The food supply chain is ripe for a real-time, single-source-of-truth data solution to help address the mismatch of supply and demand that simultaneously creates growing food insecurity and waste. Dag and I personally invested an initial $12 million to allow Crisp to focus on building world-class technology and products the right way. We are joined by an amazing team and partners in the food industry working together to solve this problem.

We’re founded on what we call a double bottom line approach. If our customers succeed, they drive more profits for themselves and revenue for us, and together we can contribute to solving one of the world’s biggest problems. 

A plat with 2/3 of it empty, with text that reads "1/3 of food produced is watsted before it gets to your plate."

Photo courtesy of Crisp
Crisp connects with partners across the food industry to minimize both waste and shortages in the food supply chain, working to make it data-led, consumer-first, predictive, agile, and resilient.

CO: What are the objectives of Crisp?

AT: Our retail supply chain is complex: in the Consumer Packaged Goods (CPG) sector alone there are over 200,000 companies trading with each other, 3.7 million farms, and 45,000 grocery stores. There is incomplete, disconnected information between them, which impedes the supply chain’s agility and ability to meet consumer demand, resulting in both shortages and tremendous waste simultaneously. But as we’ve seen especially this past year, combating vulnerabilities in the supply chain has gone from a nice-to-have to a need-to-have.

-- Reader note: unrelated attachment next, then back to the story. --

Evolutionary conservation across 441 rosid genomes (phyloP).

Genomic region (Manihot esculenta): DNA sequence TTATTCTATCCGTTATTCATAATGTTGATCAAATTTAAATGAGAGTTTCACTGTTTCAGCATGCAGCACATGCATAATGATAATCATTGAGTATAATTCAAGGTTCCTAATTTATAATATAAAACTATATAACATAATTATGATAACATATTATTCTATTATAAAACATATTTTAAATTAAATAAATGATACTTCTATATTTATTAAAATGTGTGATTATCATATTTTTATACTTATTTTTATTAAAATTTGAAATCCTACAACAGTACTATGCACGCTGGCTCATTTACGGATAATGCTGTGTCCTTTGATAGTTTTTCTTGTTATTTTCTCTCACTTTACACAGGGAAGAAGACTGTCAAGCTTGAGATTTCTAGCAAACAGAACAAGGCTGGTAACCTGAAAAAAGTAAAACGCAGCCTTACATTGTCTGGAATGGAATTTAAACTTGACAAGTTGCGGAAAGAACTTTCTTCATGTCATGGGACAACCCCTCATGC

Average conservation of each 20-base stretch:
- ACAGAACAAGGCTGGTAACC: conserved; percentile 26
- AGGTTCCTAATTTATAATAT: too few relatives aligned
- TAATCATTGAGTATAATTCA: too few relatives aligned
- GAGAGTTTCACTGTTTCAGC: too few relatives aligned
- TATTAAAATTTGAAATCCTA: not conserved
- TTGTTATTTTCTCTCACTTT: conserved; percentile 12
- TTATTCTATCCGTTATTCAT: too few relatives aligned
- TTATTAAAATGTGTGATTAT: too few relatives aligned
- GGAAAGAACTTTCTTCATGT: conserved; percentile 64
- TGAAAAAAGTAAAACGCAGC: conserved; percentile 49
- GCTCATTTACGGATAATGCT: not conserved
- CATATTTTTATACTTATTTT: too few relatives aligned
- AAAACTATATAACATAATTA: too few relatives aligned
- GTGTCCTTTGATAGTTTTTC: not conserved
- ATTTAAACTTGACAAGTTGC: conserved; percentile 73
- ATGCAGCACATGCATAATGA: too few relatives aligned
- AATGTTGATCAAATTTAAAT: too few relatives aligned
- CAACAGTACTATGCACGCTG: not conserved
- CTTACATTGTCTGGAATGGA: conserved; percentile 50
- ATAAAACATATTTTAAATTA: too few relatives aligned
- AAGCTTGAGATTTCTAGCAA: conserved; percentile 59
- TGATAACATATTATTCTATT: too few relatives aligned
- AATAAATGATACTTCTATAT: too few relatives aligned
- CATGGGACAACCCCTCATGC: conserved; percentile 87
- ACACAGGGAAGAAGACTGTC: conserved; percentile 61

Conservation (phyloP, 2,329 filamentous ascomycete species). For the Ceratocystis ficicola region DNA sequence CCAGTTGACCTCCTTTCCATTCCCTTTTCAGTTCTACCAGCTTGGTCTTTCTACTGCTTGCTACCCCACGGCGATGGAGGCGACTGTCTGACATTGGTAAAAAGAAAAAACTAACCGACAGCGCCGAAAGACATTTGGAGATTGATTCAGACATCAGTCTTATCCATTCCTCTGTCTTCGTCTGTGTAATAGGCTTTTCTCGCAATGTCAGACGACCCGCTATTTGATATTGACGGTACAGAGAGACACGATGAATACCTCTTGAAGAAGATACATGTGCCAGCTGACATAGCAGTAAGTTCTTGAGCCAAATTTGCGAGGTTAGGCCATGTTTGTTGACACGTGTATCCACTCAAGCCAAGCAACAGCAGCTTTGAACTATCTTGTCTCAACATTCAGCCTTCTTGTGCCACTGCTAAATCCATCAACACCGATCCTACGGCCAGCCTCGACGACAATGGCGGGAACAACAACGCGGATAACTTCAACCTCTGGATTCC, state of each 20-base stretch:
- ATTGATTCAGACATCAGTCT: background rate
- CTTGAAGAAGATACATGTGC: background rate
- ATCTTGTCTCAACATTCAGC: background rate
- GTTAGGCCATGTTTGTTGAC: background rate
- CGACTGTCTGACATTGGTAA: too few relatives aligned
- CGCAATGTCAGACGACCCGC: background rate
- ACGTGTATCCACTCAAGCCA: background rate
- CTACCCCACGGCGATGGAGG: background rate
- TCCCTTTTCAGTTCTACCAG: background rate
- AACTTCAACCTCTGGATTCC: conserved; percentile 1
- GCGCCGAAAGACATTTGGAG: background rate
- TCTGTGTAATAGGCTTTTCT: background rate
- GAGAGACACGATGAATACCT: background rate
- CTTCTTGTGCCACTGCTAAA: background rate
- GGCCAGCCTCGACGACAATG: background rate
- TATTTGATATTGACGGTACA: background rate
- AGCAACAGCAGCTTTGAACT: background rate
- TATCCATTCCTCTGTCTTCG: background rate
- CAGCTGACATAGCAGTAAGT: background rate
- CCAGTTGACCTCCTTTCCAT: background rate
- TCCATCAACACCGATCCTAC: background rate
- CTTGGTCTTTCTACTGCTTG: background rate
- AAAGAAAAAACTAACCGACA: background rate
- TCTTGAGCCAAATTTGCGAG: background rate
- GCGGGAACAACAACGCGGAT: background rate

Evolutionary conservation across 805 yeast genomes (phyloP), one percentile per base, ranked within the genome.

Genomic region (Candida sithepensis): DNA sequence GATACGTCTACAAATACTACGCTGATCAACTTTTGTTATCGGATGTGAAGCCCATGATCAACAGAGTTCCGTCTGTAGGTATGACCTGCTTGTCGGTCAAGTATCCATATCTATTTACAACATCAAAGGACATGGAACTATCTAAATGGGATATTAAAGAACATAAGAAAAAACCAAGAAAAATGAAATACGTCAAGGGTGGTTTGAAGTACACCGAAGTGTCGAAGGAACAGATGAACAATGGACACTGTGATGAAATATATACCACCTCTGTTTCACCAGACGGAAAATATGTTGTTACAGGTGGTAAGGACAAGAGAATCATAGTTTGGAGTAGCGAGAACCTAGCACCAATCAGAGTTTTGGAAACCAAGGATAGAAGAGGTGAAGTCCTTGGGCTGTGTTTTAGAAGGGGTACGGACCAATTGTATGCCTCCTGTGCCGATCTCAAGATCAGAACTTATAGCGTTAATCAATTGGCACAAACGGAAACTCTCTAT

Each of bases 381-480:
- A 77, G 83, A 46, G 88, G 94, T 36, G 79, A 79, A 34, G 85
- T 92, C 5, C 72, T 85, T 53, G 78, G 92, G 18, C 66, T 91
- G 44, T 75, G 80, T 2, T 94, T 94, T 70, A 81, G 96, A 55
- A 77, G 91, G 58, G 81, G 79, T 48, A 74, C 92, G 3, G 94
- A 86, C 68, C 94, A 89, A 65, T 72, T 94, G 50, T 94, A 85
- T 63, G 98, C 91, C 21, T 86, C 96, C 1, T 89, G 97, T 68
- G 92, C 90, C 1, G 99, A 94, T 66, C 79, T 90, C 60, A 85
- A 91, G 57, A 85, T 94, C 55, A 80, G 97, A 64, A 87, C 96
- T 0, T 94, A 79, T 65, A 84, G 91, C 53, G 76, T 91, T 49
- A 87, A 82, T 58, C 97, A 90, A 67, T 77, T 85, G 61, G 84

We have the opportunity to transform CPG commerce from a disjointed web into a seamless programmatic commerce model that facilitates collaboration between all trading partners with unified, real-time data. This model will proactively keep ahead of rapidly evolving consumer behavior, identify disruptions, deploy resources, predict traffic across channels, track inventory, and replenish both virtual and in-store shelves at speed and scale. The result will be a supply chain that is truly data-led, consumer-first, predictive, agile, and resilient.

CO: Now that Crisp has been in operation for five years, what are you most proud of the company for?

AT: When we founded Crisp, we thought about the work culture we wanted to build as much as the product we wanted to build: a place where our team is supported and energized to do the most rewarding work of their careers. So, it gave me great pleasure to announce that Crisp was named one of the year’s Best Workplaces in Inc. Magazine. Crisp was founded on the belief that we can make a positive impact in the world through efficiency and technology. 

Our goal is to avoid waste in the food industry and create a work culture for our employees that is both collaborative and fulfilling for an entire career. Our first company value is that “our parents should be very proud of what we do.”